Wednesday, February 21 , 2018, 7:56 pm | Fair 52º


Randy Alcorn: Brittany Maynard Suicide Wish Her Personal Free Choice

Is there a more sovereign exercise of personal freedom than suicide? It is the ultimate choice of free will over the ultimate personal possession — one’s own physical existence. Although one’s death is usually unplanned and unscheduled, it can also be deliberate. People can choose the time, place and method of their own death. That is, if others do not interfere with that choice.

But of course they do, and for various reasons. Family and friends do not want to lose people they love, which is understandable, but arguably selfish. Other people object to suicide on religious or ethical grounds and oppose any efforts that facilitate it. As is typical with self-certain moralists, these people seek to control the lives of others by forbidding and punishing victimless free choices that they find objectionable.

While a safe, sane society requires a code of personal conduct to which all citizens must adhere, those who work to expand that code to include personal beliefs that they consider universally correct and applicable to everyone overstep the reasonable restraints that protect society. Such busybodies seek to prohibit and punish individual free choices that do no real harm to others, but that offend the busybodies’ moral sensibilities and violate their prescription for how life should be lived — and how life should be ended.

The issue of assisted suicide, somewhat submerged since the Jack Kevorkian days, has resurfaced with the case of Brittany Maynard, who, afflicted with a lethal brain tumor, has publicized her decision to end her own life rather than endure the pain and indignity of a dreadful, lingering death. She moved to Oregon, one of a handful of states that allows doctor-assisted suicide, and scheduled her own death for Nov. 1.

That decision and her outspoken advocacy for death with dignity have the aforementioned busybodies buzzing about like disturbed hornets. Some say Maynard should meet her fate, endure the writhing agony, the humiliation of losing control of all bodily functions, and let death take her when it will. Others say that if even a few irrecoverably ill people are allowed assistance in ending their lives, soon thousands of people will expect the same accommodation.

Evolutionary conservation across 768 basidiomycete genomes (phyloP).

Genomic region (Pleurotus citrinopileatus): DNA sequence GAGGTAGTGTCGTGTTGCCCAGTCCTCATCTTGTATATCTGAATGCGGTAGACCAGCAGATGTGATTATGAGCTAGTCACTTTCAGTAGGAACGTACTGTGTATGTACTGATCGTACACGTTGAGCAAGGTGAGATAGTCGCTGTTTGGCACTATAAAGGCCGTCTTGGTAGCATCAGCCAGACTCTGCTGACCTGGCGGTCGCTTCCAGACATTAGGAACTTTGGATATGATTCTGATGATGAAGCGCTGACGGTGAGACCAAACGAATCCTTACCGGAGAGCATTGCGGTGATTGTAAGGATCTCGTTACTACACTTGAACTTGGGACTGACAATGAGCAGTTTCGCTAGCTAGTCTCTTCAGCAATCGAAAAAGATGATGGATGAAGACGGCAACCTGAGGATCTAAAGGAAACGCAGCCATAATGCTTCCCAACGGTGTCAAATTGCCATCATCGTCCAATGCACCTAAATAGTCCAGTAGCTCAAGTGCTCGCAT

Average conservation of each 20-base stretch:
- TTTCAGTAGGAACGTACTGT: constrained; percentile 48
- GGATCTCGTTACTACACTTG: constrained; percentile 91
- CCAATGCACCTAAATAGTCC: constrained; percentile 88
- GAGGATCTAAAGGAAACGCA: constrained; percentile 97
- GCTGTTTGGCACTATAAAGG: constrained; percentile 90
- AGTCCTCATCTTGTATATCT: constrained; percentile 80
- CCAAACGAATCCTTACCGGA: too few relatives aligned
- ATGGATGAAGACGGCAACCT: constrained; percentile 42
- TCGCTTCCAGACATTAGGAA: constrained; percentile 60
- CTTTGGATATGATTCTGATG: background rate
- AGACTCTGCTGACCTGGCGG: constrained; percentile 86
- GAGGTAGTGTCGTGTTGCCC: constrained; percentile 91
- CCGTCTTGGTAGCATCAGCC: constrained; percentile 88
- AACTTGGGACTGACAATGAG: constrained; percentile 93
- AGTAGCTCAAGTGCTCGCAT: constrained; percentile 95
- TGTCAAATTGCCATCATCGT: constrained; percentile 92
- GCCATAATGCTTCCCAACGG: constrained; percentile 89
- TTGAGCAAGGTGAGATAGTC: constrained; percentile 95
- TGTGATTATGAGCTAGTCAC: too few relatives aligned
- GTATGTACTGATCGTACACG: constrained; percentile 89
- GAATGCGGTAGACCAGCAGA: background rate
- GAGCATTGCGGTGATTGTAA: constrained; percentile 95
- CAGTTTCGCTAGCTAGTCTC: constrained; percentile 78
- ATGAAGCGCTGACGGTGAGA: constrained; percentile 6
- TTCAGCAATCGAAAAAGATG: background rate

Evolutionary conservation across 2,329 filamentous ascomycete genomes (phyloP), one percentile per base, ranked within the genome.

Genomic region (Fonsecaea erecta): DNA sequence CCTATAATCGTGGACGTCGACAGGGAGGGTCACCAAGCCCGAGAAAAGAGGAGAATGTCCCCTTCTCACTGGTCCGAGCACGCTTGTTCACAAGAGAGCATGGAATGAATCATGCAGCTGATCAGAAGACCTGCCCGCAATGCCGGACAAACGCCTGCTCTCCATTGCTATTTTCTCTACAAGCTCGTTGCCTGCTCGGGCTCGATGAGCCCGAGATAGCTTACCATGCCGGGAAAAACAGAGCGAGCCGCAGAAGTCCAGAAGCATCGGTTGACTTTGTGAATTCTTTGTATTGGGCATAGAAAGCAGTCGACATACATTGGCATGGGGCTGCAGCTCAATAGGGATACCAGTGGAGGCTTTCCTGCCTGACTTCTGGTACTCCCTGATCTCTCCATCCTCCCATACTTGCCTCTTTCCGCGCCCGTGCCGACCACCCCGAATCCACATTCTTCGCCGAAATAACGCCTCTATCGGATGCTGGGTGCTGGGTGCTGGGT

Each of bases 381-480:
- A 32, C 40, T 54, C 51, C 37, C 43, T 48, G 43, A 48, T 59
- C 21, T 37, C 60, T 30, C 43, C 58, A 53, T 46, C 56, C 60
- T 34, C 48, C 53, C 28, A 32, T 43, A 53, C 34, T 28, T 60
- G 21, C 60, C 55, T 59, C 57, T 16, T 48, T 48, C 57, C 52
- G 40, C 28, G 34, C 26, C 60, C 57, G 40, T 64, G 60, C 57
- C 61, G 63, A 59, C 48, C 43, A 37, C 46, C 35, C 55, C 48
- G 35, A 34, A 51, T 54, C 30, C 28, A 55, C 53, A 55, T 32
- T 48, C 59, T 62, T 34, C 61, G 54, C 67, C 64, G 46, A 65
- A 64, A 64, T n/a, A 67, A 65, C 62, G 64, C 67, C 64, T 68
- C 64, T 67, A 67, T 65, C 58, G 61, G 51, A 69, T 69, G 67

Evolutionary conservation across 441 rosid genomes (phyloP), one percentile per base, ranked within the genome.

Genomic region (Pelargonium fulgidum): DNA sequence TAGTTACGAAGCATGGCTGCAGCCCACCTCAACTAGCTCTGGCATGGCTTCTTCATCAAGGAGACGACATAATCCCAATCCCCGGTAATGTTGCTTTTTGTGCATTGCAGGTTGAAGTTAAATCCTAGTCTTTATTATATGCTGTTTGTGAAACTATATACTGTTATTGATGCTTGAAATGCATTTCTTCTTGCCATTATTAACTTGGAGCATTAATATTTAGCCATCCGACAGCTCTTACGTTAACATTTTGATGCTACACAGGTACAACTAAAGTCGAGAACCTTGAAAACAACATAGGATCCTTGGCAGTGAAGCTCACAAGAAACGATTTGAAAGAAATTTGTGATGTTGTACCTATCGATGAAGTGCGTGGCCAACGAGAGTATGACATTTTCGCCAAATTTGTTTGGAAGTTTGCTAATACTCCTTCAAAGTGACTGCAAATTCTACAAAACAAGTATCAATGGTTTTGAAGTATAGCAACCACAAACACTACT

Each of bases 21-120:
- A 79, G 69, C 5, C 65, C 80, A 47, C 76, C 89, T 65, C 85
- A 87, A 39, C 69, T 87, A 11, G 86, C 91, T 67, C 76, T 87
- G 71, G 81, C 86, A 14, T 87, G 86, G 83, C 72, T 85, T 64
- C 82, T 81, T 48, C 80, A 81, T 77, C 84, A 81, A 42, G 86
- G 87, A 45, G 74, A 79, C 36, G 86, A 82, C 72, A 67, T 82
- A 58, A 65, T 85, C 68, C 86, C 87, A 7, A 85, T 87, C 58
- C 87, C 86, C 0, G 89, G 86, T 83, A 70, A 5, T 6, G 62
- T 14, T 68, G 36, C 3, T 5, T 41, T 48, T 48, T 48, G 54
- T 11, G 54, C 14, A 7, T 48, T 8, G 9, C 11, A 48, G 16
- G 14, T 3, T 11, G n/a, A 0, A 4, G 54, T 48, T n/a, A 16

They might, and so what?

More states may very well legalize euthanasia if for no other reason than that tens of millions of Baby Boomers are now moving into old age. They do not want to suffer the pain and indignities of physical and mental deterioration that many have witnessed with the demise and lingering deaths of their own parents. Nor do they want to be an emotional and financial burden on their families.

Some argue that support for euthanasia is motivated by money. Well, certainly to some extent it is — very little in America isn’t — but that would not invalidate suicide as a personal right or euthanasia as a rationally merciful practice. The euthanasia opponents, however, warn that grandma would be pressured into assisted suicide so the kids could preserve their inheritances.

Really? Let’s look at the economics of delayed death.

American health care is the world’s most costly, and, whether nonprofit or for-profit, it is a revenue-ravenous industry accounting for more than 17 percent of annual GDP. A substantial portion of the revenue river cascading into this huge industry derives from end-of-life care. The Health and Human Services Department reports that 40 percent of national health-care costs are incurred by seniors. About 28 percent of Medicare costs are incurred for treating patients in the last six months of their lives.

The financially hemorrhaging Medicare system, now accounting for nearly 18 percent of total annual federal spending, expends 30 percent of its annual funding on the 5 percent of its beneficiaries who die within the year.

Meanwhile, predatory end-of-life-care businesses often game that system. They canvass hospitals to recruit terminally ill patients, cherry-picking those who will take longer to die so they can charge Medicare as much as three times the annual reimbursement cap. Once Medicare reimbursements are exhausted, they maximize profits by sending home any patients who have hung on too long.

Clearly, delaying death is big business in America and to the extent euthanasia diminishes that business’ revenues, it is about the money. But, it is hardly about greedy relatives unplugging grandma from life support.

Rational, compassionate health care should be about prolonging life rather than prolonging death. Euthanasia is far less an issue of anybody’s money than it is about mercy, compassion and honoring personal freedom. That people who have clearly and in sound mind made known their wish to die on their own terms should be forced to suffer a lingering wretched death so that others can increase profits, or impose religious beliefs or personal philosophies is monstrous.

As a society we punish criminals by locking them up in small cells for long periods of time. By forcing people to live in irreparably broken bodies and bodies wracked with unrelenting pain we are locking them up in prisons far worse than any endured by convicted criminals. There is no rational justification for such cruelty.

— Randy Alcorn is a Santa Barbara political observer. Contact him at .(JavaScript must be enabled to view this email address), or click here to read previous columns. The opinions expressed are his own.

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